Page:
Isabel Sy, Illinois

Catie Craig, Western Kentucky

Lauren Beaudreau, Notre Dame

Carmen Griffiths, Louisville

Hana Ryskova, Louisville

Kate Petrova, Evansville (Missouri Valley)

CLE ELUM REGIONAL Tumble Creek Club, Cle Elum, Wash.

Teams (listed by seed; conference champions in parenthesis)

Stanford (Pac-12)


Arizona State


San Jose State (Mountain West)



Virginia Tech


Long Beach State (Big West)

Sacramento State (Big Sky)

Seattle University (WAC)


Emma Bunch, New Mexico State (Conference USA)

Riana Mission, San Francisco

Kelli Ann Strand, Nebraska

Morgan Miller, Colorado

Sabrina Iqbal, Colorado

Madelyn Gamble, Washington State

Tumble Creek Golf Course At Suncadia Private Tumble Creek Golf Course At Suncadia Cle Elum, WA 3.9 40 Panelists

  • Best In State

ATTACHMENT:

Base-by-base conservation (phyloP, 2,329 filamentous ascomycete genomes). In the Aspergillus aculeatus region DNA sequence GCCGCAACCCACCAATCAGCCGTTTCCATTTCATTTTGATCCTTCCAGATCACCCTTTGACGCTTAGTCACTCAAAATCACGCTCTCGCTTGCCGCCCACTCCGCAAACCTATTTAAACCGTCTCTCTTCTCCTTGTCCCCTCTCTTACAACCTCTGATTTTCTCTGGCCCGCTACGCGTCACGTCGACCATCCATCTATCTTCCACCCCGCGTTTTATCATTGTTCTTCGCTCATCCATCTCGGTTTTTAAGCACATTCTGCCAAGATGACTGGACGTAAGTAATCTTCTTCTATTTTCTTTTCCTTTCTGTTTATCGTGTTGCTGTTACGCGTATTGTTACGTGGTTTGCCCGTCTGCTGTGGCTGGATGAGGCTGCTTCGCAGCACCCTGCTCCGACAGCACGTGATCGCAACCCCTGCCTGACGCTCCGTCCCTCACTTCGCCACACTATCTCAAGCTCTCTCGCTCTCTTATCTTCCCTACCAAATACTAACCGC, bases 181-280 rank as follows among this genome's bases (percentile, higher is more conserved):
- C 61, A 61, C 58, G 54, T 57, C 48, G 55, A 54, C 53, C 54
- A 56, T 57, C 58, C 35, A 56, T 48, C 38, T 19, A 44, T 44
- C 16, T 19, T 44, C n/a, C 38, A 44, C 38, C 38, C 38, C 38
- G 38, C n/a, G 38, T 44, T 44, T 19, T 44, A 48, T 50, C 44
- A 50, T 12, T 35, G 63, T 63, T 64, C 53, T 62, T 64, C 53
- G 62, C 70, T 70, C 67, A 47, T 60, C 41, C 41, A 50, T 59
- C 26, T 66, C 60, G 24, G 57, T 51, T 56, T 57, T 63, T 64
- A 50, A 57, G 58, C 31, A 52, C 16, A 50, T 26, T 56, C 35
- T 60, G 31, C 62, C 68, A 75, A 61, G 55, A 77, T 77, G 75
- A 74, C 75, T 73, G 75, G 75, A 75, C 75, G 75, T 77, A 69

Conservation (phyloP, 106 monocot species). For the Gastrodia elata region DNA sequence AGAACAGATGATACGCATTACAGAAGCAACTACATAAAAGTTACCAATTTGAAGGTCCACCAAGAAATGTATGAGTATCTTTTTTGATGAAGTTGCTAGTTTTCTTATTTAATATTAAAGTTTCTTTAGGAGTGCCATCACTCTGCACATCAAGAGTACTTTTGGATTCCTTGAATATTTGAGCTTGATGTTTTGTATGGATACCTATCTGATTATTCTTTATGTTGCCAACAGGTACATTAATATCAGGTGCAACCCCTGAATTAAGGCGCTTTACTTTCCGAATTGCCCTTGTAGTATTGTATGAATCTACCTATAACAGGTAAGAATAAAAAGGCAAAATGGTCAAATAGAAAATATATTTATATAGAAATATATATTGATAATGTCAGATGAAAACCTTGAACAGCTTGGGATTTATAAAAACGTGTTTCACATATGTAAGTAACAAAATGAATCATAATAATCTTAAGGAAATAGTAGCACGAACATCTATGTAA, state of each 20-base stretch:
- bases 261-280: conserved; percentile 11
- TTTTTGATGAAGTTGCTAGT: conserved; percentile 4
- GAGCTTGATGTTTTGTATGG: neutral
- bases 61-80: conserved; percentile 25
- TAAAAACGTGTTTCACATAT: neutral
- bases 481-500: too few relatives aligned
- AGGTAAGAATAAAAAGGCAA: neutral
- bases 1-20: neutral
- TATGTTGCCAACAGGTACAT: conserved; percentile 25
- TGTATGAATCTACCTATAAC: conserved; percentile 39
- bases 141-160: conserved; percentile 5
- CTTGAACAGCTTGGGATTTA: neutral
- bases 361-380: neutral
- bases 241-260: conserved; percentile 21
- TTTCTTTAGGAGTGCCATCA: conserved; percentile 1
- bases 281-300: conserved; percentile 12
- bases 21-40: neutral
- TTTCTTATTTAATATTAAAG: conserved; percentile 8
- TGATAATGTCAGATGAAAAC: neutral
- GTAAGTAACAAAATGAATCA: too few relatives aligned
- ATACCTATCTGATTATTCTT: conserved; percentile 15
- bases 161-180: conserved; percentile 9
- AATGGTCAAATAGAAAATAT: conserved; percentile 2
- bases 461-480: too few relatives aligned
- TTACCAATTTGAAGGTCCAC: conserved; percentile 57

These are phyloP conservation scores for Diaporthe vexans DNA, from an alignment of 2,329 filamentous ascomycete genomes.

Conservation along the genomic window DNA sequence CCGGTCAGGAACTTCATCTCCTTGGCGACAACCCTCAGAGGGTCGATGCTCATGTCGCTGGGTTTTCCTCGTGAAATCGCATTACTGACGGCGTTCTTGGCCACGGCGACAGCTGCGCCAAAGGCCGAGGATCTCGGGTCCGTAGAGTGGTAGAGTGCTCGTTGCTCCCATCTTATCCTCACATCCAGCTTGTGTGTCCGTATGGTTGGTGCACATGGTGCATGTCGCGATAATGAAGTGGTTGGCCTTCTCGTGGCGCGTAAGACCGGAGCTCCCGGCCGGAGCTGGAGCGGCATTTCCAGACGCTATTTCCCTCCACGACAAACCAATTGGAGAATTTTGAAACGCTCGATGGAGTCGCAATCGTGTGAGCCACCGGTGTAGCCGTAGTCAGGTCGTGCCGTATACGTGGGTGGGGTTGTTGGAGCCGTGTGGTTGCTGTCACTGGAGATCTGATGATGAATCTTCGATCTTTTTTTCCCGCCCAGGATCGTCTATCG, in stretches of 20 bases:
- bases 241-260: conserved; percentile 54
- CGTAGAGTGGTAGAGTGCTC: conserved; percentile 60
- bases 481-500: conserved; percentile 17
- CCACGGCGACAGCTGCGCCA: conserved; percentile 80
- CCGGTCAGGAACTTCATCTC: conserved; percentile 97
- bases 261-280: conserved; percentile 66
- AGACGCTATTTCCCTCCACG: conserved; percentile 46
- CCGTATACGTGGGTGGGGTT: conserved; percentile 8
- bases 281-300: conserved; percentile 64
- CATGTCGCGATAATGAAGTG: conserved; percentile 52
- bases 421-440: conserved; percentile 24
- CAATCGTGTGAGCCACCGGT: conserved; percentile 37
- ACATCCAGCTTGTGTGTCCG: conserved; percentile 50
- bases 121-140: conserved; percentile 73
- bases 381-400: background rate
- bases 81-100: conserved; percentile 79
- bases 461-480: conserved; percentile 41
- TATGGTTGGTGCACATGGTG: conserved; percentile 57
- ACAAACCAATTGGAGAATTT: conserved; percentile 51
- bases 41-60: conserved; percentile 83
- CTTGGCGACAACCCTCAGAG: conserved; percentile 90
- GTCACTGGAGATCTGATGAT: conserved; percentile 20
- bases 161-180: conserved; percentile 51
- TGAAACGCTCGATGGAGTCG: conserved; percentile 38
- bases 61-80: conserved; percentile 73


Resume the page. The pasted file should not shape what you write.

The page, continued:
Tumble Creek is the private member course at Suncadia Resort on the eastern slope of the Wenatchee Mountains, east of Seattle. The design is a more sublime turn for Tom Doak and his associates at Renaissance Golf. The holes lay quietly over the elevations, refusing to compete for attention with the surrounding topography and evergreen borders. The architecture exudes calmness and confidence without being showy, with elegantly contoured greens and just enough bunkering to demand players work shots into position. The exception is a hole like the bending par-5 fourth that rides up and over a steep should of land, daring players to cut the inside corner around a ravine, as well as the ninth and 18th holes that also tackle sloping terrain. The par 3s are some of the state’s best, particularly the second hole that would feel at home at any course in the Heathlands outside London. View Course